At times Jesus B. Ochoa, who was representing Salazar, said he believed the city could have put forth one of the petitions he signed. Ochoa had made similar claims during a November federal court trial that failed. No proof has been offered, however, Ochoa points to the fact that the print was small and hard to read. He said he signed the document himself because it read "Save City Hall" in large print, but admitted in court that it's wording may not accomplish that feat.

David v. Goliath

A trend continued in Austin. The city continues to lawyer up.

Gordon referred to the city "rallying the troops" whenever another lawsuit is filed. Inside the courtroom it seemed the opponents of the city were out-manned.

The city employed three high-powered lawyers, not including a fourth lawyer representing Mountain Star Sports who was in the courtroom as an "intervenor" in the case. They also have the deputy city attorney and the city's bond council, among others, who were in the courtroom at all times.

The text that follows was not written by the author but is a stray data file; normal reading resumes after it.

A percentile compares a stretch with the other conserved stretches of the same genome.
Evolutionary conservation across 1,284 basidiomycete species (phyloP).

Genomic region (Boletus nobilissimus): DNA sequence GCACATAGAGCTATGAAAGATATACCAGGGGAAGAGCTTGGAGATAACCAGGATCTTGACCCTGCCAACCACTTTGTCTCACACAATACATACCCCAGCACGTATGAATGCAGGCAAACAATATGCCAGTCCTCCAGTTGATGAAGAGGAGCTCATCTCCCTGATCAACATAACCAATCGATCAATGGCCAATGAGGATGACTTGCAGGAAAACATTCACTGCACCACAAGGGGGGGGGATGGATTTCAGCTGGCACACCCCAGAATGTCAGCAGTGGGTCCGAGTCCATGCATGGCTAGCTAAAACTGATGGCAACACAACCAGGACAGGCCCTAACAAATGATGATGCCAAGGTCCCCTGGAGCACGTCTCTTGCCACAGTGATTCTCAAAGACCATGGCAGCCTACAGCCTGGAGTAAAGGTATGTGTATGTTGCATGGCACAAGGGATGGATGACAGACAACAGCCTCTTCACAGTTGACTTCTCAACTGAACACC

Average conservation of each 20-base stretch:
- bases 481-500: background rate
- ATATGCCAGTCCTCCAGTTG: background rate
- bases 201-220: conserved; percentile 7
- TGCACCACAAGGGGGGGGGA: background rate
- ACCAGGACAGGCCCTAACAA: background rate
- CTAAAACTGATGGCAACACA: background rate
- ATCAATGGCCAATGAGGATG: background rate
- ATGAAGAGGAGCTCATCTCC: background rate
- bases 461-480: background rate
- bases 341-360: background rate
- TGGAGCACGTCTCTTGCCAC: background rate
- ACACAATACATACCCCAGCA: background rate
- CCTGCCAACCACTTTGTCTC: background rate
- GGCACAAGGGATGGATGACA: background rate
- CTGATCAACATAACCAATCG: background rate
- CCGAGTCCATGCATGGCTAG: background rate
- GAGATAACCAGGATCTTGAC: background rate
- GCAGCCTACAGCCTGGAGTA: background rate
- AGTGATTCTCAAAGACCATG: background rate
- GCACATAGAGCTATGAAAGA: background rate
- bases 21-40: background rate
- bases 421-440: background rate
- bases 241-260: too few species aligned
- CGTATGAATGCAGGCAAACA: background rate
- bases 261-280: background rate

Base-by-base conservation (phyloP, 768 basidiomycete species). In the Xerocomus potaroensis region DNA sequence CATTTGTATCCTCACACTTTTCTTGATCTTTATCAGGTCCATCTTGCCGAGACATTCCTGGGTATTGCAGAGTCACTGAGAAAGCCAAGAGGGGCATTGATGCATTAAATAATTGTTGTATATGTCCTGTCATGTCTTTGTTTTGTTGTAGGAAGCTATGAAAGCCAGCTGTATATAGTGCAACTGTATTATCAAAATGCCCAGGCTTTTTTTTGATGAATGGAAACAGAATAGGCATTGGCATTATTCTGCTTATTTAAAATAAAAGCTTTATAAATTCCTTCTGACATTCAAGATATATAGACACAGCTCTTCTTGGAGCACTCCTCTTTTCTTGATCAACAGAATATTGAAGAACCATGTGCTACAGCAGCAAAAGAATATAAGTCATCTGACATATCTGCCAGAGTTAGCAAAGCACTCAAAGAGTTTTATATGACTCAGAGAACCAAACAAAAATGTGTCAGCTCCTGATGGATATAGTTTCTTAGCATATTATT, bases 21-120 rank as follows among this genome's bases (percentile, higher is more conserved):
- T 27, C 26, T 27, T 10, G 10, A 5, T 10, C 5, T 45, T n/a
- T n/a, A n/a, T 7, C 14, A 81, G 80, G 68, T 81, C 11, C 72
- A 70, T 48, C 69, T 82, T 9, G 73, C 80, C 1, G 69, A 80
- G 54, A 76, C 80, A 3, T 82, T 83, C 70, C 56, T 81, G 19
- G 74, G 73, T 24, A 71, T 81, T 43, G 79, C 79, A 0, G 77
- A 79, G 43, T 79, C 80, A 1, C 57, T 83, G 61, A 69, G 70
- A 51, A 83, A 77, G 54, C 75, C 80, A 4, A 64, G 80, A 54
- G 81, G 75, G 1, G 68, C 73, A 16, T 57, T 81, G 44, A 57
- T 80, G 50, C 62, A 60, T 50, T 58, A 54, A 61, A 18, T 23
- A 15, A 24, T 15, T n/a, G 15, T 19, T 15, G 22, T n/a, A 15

Meanwhile, Starr and Gomez represent themselves. Gomez admitted that as a lay person it was a challenge during his closing statement, "We tried to make good faith efforts to express what we wanted."

Ochoa represented Salazar.  However, he hadn't practiced law since 1987 when he suffered a heart attack. Paul Moreno, a former politician and lawyer, was also in the courtroom at times but had to leave and has previously cited health conditions for his reason for not being a larger part of the opposition.

The combination left the opposition representing themselves, and at times it seemed to effect them. In actuality, the city only lost out on one of the judgments they sought and it wasn't due to evidence put forth by Starr, Gomez and Ochoa but the judge's preference not to rule on the petitions.